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AP: af0bef1c-e3cf-483c-b83b-05e598eef443
Arizona State head coach Herb Sendek looks up at the clock during the second half of their NCAA college basketball game against Stanford Saturday, Feb. 1, 2014, in Stanford, Calif. Stanford won the game 76-70. (AP Photo/Eric Risberg)
listen Listen: Herb Sendek, ASU basketball coach
ASU basketball coach Herb Sendek discusses the big win against UA.

The good news is every Pac-12 basketball game can be seen on TV (as long as you get the Pac-12 Network, of course).

The bad news, though, is that games will be on at somewhat random times on somewhat random days.

Gone are the days of Thursday/Saturday combinations, as they have been replaced by games on Tuesdays, Wednesdays, Thursdays, Fridays, Saturdays and Sundays.

It can lead to some strange scheduling, and ASU coach Herb Sendek is not particularly fond of it.

This week, his team is playing at Colorado late Wednesday night ahead of a Sunday game at Utah.

"Forgive me for being a crybaby, but the schedule makers did us no favors," Sendek told the Dan Bickley Show with Vince Marotta on Arizona Sports 98.7 FM Tuesday. "The next two weeknights we play at 9:00, we just did that a week ago against Oregon State. So three consecutive weeknight games at nine at night...and then we play with three days in between, so we're on the road from today to Sunday night.

"And then the last week in the season, we play a Tuesday/Saturday."

That will be a road trip at the Oregon schools, with Oregon on Tuesday and Oregon State Saturday. But prior to the first of those two, ASU will be playing Saturday night against California. That means they'll have all of two days off between games, meaning schedules are shuffled to make it work.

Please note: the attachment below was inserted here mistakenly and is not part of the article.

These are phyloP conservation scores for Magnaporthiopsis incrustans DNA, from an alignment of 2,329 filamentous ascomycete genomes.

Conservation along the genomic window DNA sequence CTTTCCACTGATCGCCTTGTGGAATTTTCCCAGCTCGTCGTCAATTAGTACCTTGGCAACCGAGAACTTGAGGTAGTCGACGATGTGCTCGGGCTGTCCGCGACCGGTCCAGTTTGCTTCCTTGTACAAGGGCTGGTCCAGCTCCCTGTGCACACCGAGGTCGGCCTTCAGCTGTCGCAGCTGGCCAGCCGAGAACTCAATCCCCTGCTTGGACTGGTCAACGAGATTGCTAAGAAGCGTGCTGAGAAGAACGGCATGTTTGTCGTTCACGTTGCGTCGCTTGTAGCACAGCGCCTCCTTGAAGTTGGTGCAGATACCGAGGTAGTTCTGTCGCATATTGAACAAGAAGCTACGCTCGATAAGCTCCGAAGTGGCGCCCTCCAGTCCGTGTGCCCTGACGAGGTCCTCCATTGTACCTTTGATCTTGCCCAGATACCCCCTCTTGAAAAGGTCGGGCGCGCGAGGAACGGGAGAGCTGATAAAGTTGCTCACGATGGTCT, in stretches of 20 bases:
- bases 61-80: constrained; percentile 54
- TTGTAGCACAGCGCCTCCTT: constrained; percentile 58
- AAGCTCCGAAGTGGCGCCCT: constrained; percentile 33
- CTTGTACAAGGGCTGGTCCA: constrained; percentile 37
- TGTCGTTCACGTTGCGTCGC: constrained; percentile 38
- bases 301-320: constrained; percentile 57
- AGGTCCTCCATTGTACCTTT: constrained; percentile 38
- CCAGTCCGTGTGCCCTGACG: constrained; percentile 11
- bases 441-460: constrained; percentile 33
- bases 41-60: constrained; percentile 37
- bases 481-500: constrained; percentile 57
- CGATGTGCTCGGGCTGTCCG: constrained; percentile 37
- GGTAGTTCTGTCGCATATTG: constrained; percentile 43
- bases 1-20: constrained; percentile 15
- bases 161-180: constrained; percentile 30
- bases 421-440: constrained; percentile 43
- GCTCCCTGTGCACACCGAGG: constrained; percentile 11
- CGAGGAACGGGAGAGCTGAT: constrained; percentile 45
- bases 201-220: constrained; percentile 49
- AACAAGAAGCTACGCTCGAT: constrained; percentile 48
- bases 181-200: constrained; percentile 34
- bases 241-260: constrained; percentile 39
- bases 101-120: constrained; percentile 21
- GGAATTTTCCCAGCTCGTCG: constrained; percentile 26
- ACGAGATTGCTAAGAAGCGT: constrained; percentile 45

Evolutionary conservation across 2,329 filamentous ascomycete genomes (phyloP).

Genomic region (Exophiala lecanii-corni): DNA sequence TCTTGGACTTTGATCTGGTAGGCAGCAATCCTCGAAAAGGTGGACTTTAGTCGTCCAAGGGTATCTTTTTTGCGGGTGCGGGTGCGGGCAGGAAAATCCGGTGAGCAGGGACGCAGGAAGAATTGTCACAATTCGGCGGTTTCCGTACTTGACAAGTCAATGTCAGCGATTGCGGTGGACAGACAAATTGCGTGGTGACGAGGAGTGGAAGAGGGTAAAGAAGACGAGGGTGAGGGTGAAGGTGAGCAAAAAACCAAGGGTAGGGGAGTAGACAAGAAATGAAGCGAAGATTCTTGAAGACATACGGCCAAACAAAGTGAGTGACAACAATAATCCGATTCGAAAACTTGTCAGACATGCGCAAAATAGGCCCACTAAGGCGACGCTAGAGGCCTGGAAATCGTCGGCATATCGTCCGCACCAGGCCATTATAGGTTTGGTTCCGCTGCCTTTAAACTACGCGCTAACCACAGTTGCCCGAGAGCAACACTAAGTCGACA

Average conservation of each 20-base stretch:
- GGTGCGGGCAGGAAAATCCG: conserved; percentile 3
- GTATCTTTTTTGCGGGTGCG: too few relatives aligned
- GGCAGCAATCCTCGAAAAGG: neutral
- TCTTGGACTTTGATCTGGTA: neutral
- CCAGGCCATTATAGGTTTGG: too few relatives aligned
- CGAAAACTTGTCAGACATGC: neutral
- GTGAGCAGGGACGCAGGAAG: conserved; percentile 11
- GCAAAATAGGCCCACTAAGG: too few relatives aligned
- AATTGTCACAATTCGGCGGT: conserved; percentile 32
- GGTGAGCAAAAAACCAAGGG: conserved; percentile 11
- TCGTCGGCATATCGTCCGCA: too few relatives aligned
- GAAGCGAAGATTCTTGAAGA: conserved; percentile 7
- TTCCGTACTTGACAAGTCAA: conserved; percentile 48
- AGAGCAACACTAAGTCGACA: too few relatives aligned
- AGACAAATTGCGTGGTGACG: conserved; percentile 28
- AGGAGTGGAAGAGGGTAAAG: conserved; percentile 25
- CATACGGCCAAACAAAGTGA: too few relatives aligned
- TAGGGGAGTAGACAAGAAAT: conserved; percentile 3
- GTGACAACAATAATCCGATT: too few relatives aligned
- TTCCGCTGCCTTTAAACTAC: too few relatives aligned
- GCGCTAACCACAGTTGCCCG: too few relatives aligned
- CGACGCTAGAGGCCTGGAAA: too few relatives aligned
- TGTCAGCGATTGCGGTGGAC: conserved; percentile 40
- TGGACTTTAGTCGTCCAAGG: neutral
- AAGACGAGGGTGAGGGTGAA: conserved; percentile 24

"You have to practice on Sunday and so our guys' schedules have really taken a hit," he said. "We have some extended road trips and a lot of late-night games at 9:00, which I think are very difficult for everybody."

It's something every team in the conference has to deal with, at least to some extent, so it's not as though the Sun Devils are alone in having to "suffer" through the scheduling quirks. And if it is the only way to ensure every game is on television, perhaps it's a necessary evil.

But that does not make it any easier to deal with.

"They tell you when to play and what time to play," Sendek said of the TV contracts.

So, the Sun Devils play late. And they play early. And they play on random days each week. Wherever they're scheduled, they'll be.

College basketball, ladies and gentlemen.

"There's so many unique variables to college basketball that I think lend to the fact that every night we see games and there's so much parity," he said. "Look at what Duke is doing this week -- it was because of inclement weather -- but they played Saturday against Maryland, they play tonight against Georgia Tech, they play North Carolina Thursday and they play Syracuse Saturday."

That's more NBA than NCAA, but it's the way it is. And some wonder why teams struggle at certain points in the season.

"These are human beings and it's really unique to our sport, and I think it helps make it exciting at times, but it can make it very challenging on the student-athletes at the same time."

Adam Green, Web Content Editor - ArizonaSports.com

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